Getting back to the “Gateway” tests at my former school, in teaching the communicative approach, just what is it that we’re testing our students for? What is it precisely and specifically that we’re asking our students to regurgitate? If CLT did not fail the students so consistently and in such large numbers, then the failure rate for these “Gateway” tests should be no more than 15%. And it certainly should never be more than 20%. But we must first find out what it is that we are testing our students for. We can drastically reduce the failure rate of our students if these three conditions are met:
(a) The school must have a mission which corresponds to the social and economic realities of the day.
(b) The method of teaching being used by the school must correspond to how the local population learns.
(c) The school, the teachers, and the students must be “on the same page” as to how this method is implemented.
The school’s mission is extremely important and can never be underestimated. A school’s mission gives the teachers a very clear idea of where it wants to take the students. It also gives the students a very clear idea of whether the school takes them seriously enough to invest the time, money, and energy in developing a system and method of language learning that will allow the students to achieve their desired results in the shortest possible time.
Going back to my former school in Bangkok, this language school was established in the early 1950’s and was the first English language school in Thailand. Back then it’s mission was to spread the English language and American culture throughout the Kingdom of Siam, while preventing the spread of Southeast Asian Communism from entering Siam. At the time it was certainly a worthwhile goal, especially if you were a Capitalist landowner. But we now live in the 21st Century. We now have computers and satellite television. And the last time I turned on CNN, Laos was not about to invade Thailand. Cuba is not about to send over spy planes. We now live in different times.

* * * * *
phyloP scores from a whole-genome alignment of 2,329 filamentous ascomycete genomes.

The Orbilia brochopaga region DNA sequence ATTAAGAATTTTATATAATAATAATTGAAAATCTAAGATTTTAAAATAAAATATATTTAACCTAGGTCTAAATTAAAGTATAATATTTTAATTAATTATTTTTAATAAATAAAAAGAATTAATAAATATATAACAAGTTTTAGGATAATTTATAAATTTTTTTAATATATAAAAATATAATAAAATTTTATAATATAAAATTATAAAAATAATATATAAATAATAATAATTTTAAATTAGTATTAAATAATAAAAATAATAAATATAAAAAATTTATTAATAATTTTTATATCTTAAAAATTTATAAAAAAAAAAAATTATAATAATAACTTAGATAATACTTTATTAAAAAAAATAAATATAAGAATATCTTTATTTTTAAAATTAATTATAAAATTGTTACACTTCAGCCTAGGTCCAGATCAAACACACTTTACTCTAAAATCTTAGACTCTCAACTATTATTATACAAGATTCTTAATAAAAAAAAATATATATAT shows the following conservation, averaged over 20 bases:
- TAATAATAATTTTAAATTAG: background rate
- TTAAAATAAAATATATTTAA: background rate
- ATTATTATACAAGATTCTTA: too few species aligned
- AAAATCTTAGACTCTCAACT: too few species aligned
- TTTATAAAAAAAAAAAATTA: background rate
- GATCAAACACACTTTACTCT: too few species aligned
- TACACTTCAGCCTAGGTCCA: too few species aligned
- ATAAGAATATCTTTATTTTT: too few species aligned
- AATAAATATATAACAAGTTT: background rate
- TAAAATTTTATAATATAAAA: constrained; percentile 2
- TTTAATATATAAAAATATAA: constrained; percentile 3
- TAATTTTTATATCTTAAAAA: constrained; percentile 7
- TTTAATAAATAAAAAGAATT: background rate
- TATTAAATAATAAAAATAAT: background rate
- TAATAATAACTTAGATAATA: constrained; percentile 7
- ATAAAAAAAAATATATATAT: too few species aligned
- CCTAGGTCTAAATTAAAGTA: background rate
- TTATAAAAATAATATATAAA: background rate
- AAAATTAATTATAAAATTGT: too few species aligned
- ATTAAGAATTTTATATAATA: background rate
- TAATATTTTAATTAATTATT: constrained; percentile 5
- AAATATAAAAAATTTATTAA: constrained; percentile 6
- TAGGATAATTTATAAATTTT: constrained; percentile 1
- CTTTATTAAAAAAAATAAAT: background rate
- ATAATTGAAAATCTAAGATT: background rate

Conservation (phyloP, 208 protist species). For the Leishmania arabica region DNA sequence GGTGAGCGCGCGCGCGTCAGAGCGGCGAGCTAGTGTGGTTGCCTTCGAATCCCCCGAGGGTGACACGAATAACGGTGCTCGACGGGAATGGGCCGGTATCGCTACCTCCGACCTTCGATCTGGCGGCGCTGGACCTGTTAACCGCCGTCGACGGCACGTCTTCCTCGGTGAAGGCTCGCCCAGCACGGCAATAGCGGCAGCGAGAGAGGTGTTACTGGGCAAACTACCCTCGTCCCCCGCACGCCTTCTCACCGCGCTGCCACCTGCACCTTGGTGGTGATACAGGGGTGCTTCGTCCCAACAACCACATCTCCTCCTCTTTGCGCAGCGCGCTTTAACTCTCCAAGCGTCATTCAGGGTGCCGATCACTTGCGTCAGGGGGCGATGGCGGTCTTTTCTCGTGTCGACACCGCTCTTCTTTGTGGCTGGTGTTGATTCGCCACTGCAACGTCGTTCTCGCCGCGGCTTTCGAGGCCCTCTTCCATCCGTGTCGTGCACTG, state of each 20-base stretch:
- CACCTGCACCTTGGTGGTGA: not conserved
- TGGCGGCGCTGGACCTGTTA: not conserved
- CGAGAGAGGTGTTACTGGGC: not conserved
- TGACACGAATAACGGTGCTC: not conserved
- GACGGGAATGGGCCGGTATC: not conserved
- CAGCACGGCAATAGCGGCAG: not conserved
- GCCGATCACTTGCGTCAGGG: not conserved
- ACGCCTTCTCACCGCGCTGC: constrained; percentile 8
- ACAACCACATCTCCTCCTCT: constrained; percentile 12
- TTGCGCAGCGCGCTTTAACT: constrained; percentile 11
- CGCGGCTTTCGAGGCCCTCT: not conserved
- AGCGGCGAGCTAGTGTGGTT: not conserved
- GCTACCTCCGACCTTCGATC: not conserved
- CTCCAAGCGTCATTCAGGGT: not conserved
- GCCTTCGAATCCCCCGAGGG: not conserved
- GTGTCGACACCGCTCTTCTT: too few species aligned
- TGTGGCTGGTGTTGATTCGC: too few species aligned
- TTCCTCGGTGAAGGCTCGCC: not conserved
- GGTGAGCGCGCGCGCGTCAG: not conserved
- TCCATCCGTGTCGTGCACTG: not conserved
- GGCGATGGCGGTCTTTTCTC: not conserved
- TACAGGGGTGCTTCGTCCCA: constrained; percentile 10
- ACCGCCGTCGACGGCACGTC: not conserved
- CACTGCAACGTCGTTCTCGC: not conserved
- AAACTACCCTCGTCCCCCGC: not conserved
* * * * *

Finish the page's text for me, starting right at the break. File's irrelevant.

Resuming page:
This brings me to my third external and indisputable truth: “Time doesn’t change things, things change in time.” Since things change in time, missions must also change with the times. Let’s look at how other schools see their mission.
One Callan (Direct Method) School in Bangkok says its mission is to “enhance the potential of students to understand, respond to, and contribute to a rapidly changing world.” They also seek to “accomplish this mission by teaching language, tutoring Math and Science and by preparing students for success for the many tests that will be given by academic institutions.” 7 (Italics mine.) Rapidly changing world; preparing students for tests; Sounds like this school is taking their responsibilities seriously.
Another Callan Method School in Bangkok, this one for children, says that their mission is “to help Thai people both understand and enjoy the benefits of improved communication skills in English.” 8
A bit vague and unspecific, perhaps, but in her letter to the parents on the school’s website, Managing Director, Khun Uthaiwan Jantharan tells them that by sending their children to her school, “we can build upon the lessons you have taught and allow them to become not only well qualified and highly capable in the profession they intend to choose, but also help them to achieve their goals with excellence.” 9 (Now this should be the school’s mission statement.)